Tuesday, March 27, 2012

You Knew What I Was When You Picked Me Up

You Knew What I Was When You Picked Me Up

Don’t carry the snake up the freakin’
mountain, kids. Even if he asks nice.
Even if he is old, if he squints at you
like your cat does. Don’t tell him
your name. If he says your mom sent
him, ask him for the password. If he
doesn’t say hamburger hamburger,
get out of Dodge. Don’t look like you
are alone. Hint that your parents are
near, just not available. He doesn’t need
your help. He can cross the river fine.
He can rock climb fine. Your backpack
is not a snake carrying case. His fangs
can get at your skin through canvas,
through leather, through denim. If he
says his fangs are dentures, he’s lying.
If he says his venom’s all dried up,
he’s lying. He might tell you that
humans are his favorite. That he
once had a little boy who was his
friend. They would hike up hills
and go swimming together, snake
riding zipped up in the chest of
the boy’s hooded sweatshirt, snake
resting little snake chin on the zipper.
Even if he says he’s not a rattlesnake,
he could be. Even if you shake him
hard and don’t hear a thing. Trust
your fear, kids. It’s not enough to
leave him once you’ve found him.
He’s gonna keep talking to you in
that smooth, scaly voice, telling you
it’s ok, he doesn’t want to hurt you,
he just wants to sunbathe. Even as a
snakelet, he is dangerous. We are
not trying to scare you. You need to
hear this. There are snakes everywhere.
Even a baby snake is a snake. Don’t
let him talk. You don’t want to get bit.


  1. A shovel to the skull works well, I find.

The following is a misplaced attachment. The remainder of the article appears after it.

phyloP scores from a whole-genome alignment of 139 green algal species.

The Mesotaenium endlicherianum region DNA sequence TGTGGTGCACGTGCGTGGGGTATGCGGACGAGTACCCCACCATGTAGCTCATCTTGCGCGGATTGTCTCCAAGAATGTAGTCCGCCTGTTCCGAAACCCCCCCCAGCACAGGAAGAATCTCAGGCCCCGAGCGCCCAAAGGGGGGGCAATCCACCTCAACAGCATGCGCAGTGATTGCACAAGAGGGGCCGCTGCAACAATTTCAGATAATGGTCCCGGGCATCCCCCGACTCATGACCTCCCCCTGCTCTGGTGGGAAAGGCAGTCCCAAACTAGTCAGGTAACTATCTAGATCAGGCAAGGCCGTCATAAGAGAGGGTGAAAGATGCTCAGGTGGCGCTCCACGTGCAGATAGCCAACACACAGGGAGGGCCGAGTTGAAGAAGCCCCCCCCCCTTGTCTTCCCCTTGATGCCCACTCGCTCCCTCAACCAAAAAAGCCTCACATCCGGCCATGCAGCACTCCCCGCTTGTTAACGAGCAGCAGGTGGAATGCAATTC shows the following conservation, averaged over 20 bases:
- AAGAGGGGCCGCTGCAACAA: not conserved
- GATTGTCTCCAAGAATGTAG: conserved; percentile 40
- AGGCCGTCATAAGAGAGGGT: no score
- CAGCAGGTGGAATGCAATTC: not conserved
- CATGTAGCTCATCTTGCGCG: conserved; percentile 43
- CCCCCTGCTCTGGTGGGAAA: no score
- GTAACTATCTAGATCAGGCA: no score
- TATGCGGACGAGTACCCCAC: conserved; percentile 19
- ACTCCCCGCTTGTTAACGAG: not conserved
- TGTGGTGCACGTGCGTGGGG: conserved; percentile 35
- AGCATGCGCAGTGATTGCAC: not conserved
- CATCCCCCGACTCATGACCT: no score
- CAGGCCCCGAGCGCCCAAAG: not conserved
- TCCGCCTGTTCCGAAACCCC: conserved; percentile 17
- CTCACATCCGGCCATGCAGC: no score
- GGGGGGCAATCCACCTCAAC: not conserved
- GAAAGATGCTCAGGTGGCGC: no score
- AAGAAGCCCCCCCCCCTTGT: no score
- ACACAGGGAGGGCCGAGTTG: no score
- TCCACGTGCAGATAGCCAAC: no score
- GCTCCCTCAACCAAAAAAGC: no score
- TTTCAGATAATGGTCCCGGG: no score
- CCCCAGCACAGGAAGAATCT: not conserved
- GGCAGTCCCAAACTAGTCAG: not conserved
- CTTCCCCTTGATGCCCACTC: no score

2. Amazing that this was inspired by the artwork. It has a profundity that merits more than one reading. And what a video could be made of this, if considered without being literal.

  3. Hi Hannah,

    This poem is ominous, a necessary warning. Unfortunate, but too true. We cannot trust, and I experience the unease as I read.

    The image I find perhaps more compelling than any other you've ever linked. I find myself viewing it again and again, and I've followed to see more of the artist's work.
    This surprises me, because I tend toward the fantasy image or the impressionisist image, or the classic image, and I can't quite explain the appeal; I just feel it, as I try to make sense of the human figures and gestures within the shapes.

  4. I just re-read, and I realize what adds to the creepy feeling, and the truth of this poem, is the title- the perpetrator blaming the victim, denying their innocence. The poem makes me feel anger, as it should. You've chosen your lines and your images with accuracy. It's an important poem.

  5. Hannah, it's fascinating to try to imagine how this artwork became this poem! I love the title and what you're telling us in it, and where it takes me as I reflect on that symbolic serpent in the garden and who, really, picked it up.


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